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Timberrr book cover Timberrr…A History of Logging in New England 

Winner of Lupine Honor Award




Logging Activity

Photo Gallery


To Purchase Timberrr...

  America's logging industry began almost as soon as the first European settlers stepped ashore, and it remains a major industry today.
   Timberrr… focuses on northern New England, where logging was vital to colonial survival, and where conflicts arose with Britain over pines for ships' masts. 
   Learn how loggers cut trees, transported logs down rivers, and sawed them into lumber. Eleven colorful vignettes portray the day-to-day lives of woods workers.
   Industrial advancements are introduced. The book concludes with thought-provoking issues about the future of our forests.
   This 128-page history features more than 50 photographs and drawings, and includes a timeline, a glossary, and a map.
• REVIEW. Booklist, November 15, 2003 . 
   Gr. 5-8.  "Drawing from dozens of sources, [Cowan] chronicles logging's history and methods... Generously illustrated with black-and-white photos, ... this will spark or support a plethora of research projects, as well as give readers a vivid picture of a colorful, now nearly vanished way of life." John Peters.
Read the complete review.

• from a professional forester in southern Maine:
   "You did a great job and I believe it will be very helpful for children and adults alike to gain an appreciation for logging in Maine."

• from North Maine Woods Association:
   "…it is a great history of New England forests. It will be a fantastic educational resource for elementary aged students!"


   from Chapter 1, "Trees Everywhere!"

   New England colonists found a wide variety of evergreens and deciduous trees. It was, however, the white pine, pinus strobus, that drew their attention. You cannot miss pine trees. They dominate the landscape wherever they grow. … To the colonists, those pine trees were monstrous, much larger than any trees they had ever seen. …
   Cutting and moving those pines was a mammoth undertaking. … Settlers who learned to harvest that timber became America's first lumbermen and river drivers.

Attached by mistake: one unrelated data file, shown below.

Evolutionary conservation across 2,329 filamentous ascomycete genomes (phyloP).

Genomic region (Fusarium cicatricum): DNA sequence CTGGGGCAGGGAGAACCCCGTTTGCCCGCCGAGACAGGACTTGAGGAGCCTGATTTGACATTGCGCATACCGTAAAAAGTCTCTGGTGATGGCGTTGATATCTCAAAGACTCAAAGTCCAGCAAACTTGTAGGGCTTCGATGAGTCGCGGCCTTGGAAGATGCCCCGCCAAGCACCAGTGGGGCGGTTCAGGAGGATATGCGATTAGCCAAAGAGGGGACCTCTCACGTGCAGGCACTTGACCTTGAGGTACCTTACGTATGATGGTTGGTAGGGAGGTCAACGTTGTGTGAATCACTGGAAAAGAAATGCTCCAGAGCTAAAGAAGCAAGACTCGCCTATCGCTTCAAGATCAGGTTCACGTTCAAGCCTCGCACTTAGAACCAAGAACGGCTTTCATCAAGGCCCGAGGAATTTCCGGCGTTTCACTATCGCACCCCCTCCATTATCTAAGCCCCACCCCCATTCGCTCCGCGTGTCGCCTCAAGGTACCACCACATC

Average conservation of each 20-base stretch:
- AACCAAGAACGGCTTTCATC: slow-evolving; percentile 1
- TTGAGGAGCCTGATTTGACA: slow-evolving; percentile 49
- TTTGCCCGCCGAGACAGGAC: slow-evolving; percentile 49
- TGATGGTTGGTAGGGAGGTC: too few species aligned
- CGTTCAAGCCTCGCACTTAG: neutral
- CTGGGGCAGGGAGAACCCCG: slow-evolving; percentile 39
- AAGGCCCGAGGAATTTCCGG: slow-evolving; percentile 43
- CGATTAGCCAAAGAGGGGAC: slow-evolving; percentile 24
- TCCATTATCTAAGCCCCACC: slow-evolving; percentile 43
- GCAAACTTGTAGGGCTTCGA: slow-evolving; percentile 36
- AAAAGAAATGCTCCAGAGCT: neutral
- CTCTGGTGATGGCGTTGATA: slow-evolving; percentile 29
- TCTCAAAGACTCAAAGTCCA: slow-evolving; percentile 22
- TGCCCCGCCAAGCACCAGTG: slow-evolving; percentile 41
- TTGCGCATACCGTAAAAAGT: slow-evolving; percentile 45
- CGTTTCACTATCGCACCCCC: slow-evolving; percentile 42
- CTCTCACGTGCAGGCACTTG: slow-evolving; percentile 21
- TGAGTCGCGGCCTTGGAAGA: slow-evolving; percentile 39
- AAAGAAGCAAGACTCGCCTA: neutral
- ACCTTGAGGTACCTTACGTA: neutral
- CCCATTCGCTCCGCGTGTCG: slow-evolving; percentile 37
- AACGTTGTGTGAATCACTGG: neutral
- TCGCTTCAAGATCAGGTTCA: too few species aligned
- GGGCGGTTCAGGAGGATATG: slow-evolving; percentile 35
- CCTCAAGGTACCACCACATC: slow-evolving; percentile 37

from vignette, "A Day in the Life of a Mast Logger"
   Two choppers are going at it, in perfect rhythm—CHOP-back, CHOP-back. Chips fly through the air. Soon the men scramble off to the side, yelling "TIMBERRR!" Slowly, the mighty pine tilts, then falls with a thunderous roar. … "Yaa-hoooo!" everyone roars, jumping around and swearing a blue streak. "By cracky," roars Clem, "she's sound! The last nine or ten sticks were hollow t' the core."
   from vignette, "A Day in the Life of a Chopper"
   It's 5:00 A.M. "ROLL OUT!" the cookee yells into the bunkhouse. You, and dozens of others, groan. But if you don't get up, Moose will be blazin' mad. He's the head chopper and he means to cut wood. …
   "Don't bother to splash your face this mornin'," you yell to the others. "There's thick ice in the pail again."
   from Chapter 9, "Managing Our Forests Today"
   Gone are the old-time loggers and river drivers. Gone are the oxen and horses and log haulers. … Today, trees are harvested by huge machines—feller-bunchers, skidders, and cut-to-length harvesters. …
   We know a lot more about managing forests than we did a century ago. … Forest management involves much more than trees. It involves listening to public interests and concerns as well. There is much to learn.
Mary's Logging Photo Gallery
A Logging Activity
for Teachers
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